Rekha Sameer is originally from Mumbai, India. She lived in Singapore before moving to the UK in 2000. She completed her Foundation Art in Bucks New University and went on to study BA and MA Fine Art in Central St Martins College of Art and Design, London. She has completed a PGCE in Learning and Teaching at Higher Education through HEA, England.
She is a site specific conceptual artist and works with multiple mediums including cctv cameras, video, sound, clay and fabrics. Sameer derives her subject from contemporary social and political concerns. The majority of her artworks and installations are based on social issues and everyday life in the community. The art objects she creates are aesthetically simple but conceptually and experientially complex. Using simple materials available on the site, she is able to create works that create a new perspective on the familiar. Her artworks invoke a sense of simplicity and familiarity within the viewer before enabling them with the intended message. She is primarily concerned with the relationship of individuals to each other and to society as a whole. Her art practice is underpinned by a simple ethos, that of being able to transfer an emotion into the viewer.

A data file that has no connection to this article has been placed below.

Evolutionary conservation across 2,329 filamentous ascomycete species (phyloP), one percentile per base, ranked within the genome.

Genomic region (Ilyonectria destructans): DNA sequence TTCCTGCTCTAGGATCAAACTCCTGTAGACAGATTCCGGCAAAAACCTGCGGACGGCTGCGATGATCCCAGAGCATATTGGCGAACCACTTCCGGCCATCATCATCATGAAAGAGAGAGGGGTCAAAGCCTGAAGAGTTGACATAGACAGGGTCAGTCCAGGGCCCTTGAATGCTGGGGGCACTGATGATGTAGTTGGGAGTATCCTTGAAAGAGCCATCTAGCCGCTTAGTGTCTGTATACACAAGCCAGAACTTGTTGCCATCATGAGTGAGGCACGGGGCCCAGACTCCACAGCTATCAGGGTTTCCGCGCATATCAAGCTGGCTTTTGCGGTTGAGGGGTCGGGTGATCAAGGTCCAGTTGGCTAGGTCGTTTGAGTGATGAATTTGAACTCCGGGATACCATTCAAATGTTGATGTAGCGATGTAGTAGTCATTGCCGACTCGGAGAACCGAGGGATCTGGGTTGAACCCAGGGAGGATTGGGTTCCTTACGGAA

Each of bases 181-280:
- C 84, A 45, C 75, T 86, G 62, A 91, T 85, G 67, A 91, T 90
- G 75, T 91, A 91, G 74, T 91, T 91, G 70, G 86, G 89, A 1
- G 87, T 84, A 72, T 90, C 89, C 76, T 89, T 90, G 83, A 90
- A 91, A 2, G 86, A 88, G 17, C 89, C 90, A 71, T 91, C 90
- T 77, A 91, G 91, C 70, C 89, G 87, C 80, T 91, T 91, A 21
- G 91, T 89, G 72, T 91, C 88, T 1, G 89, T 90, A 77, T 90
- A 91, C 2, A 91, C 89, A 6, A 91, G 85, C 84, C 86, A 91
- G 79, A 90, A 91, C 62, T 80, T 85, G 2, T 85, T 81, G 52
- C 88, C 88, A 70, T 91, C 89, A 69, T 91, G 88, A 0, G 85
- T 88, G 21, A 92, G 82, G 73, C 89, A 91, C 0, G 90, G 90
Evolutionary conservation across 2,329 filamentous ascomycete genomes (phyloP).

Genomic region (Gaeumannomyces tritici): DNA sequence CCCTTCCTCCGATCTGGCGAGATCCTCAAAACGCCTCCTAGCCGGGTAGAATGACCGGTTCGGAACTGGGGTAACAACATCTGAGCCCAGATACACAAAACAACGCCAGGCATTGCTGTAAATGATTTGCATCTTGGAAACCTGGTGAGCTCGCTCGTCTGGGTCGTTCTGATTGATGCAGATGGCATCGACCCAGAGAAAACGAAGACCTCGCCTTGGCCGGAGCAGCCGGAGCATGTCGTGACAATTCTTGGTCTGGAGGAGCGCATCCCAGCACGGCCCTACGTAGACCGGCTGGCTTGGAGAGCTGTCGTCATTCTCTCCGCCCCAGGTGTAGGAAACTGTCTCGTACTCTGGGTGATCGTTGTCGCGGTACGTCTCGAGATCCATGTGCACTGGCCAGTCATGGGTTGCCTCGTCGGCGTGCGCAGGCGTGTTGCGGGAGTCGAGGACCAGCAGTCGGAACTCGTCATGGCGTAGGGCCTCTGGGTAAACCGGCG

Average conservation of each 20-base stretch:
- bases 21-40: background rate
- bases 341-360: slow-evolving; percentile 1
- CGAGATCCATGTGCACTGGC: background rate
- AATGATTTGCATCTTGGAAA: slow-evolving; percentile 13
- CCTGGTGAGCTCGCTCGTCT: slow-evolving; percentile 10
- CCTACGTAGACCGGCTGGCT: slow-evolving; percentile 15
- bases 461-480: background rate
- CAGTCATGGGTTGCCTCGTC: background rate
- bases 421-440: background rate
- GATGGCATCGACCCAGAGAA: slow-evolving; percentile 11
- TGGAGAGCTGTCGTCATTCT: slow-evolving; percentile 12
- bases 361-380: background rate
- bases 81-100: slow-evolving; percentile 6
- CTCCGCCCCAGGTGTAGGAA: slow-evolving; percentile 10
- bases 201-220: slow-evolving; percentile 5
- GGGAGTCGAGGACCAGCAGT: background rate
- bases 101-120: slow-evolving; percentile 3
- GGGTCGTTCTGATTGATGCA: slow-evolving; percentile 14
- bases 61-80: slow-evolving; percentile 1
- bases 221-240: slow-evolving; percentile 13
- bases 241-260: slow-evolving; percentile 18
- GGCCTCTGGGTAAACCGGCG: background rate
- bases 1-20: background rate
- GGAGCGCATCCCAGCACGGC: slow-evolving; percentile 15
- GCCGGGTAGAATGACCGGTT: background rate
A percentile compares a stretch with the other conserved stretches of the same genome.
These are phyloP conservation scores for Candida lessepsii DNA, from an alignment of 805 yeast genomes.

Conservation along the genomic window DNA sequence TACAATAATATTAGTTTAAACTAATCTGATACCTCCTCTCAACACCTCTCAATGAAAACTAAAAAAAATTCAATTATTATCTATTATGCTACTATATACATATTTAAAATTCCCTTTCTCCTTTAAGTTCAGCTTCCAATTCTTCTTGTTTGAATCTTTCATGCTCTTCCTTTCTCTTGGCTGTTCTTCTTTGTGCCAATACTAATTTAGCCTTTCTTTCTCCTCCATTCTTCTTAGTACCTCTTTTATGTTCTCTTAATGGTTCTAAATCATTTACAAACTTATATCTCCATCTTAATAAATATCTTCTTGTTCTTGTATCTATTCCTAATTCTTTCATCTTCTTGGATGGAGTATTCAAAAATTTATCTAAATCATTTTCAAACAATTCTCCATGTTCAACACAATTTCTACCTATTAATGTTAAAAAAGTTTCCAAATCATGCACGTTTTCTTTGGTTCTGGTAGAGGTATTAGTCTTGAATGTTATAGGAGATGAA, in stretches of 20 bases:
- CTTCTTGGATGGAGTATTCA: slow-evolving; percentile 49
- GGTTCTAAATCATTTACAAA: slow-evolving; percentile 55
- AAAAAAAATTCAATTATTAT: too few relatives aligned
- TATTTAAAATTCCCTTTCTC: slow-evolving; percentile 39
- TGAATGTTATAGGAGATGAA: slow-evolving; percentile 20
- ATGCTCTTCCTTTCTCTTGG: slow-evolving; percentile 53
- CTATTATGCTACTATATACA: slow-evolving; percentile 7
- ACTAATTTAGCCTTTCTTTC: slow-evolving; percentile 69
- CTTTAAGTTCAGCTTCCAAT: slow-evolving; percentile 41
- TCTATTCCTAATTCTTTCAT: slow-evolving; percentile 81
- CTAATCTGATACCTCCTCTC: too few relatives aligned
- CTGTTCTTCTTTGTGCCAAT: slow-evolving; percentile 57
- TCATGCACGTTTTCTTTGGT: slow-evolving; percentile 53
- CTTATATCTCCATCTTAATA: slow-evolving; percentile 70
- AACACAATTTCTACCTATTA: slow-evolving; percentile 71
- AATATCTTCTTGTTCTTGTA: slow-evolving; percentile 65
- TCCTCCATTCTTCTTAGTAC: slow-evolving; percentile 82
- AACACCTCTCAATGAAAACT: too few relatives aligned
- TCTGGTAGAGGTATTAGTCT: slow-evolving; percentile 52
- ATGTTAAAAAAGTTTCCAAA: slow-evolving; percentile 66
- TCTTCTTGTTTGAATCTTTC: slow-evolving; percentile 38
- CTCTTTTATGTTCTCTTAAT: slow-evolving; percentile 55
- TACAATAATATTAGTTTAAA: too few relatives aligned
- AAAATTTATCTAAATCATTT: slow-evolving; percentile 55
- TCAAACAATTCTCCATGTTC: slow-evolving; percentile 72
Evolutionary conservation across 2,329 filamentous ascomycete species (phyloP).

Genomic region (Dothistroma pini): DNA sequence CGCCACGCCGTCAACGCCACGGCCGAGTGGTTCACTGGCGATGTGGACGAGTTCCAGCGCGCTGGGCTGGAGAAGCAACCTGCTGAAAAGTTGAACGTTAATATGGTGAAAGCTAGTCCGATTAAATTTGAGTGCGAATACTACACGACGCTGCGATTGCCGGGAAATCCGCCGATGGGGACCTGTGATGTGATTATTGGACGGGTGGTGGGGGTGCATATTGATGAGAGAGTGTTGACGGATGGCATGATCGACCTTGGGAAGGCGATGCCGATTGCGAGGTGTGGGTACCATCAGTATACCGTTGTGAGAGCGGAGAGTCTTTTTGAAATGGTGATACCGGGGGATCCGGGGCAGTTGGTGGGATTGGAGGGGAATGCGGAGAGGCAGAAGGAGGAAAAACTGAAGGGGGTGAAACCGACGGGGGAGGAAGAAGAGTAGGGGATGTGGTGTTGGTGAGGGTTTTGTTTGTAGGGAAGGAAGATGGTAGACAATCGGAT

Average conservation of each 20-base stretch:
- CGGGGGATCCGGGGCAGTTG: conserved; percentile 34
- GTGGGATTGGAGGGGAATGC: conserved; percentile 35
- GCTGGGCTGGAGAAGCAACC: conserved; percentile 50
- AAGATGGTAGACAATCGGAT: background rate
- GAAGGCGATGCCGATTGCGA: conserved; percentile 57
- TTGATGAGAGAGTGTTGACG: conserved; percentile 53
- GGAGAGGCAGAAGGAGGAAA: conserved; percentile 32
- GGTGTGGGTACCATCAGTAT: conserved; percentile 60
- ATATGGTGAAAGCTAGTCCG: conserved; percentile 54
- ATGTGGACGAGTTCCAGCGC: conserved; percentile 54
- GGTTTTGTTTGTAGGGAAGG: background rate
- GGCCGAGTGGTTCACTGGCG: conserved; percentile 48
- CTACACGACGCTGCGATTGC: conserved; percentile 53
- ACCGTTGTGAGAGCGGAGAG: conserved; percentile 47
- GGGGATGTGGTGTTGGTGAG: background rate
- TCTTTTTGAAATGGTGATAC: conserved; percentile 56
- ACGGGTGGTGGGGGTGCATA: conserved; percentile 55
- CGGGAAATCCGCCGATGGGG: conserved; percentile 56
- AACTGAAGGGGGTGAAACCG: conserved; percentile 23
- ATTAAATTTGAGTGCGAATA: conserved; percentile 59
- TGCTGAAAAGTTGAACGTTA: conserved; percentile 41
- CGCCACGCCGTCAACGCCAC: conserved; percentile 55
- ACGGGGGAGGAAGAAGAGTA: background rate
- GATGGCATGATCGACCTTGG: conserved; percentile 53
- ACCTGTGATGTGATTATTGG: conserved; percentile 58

As an artist, she attaches significance to having original experiences on the site and allows the fresh responses to the spaces to inform the art object. The simple reason the art form exists is to act as conduit between the artist and the viewer. Once the link is established, a cyclical relationship is activated between the artist, art-object and the viewer. The site specific installations also offer the viewer a new perspective and fresh insight into their everyday existence. She is a highly prolific artist.
Sameer has curated multiple shows and events in the past 15 years. Her recent project was a group show on the changing identity of Britain in Europe, post-Brexit and highlight of 2017 was an Oral Histories exhibition titled ‘Transition of Oral Histories’ commissioned by a charity called Winch in collaboration with Camden Libraries and funded by Heritage Lotteries.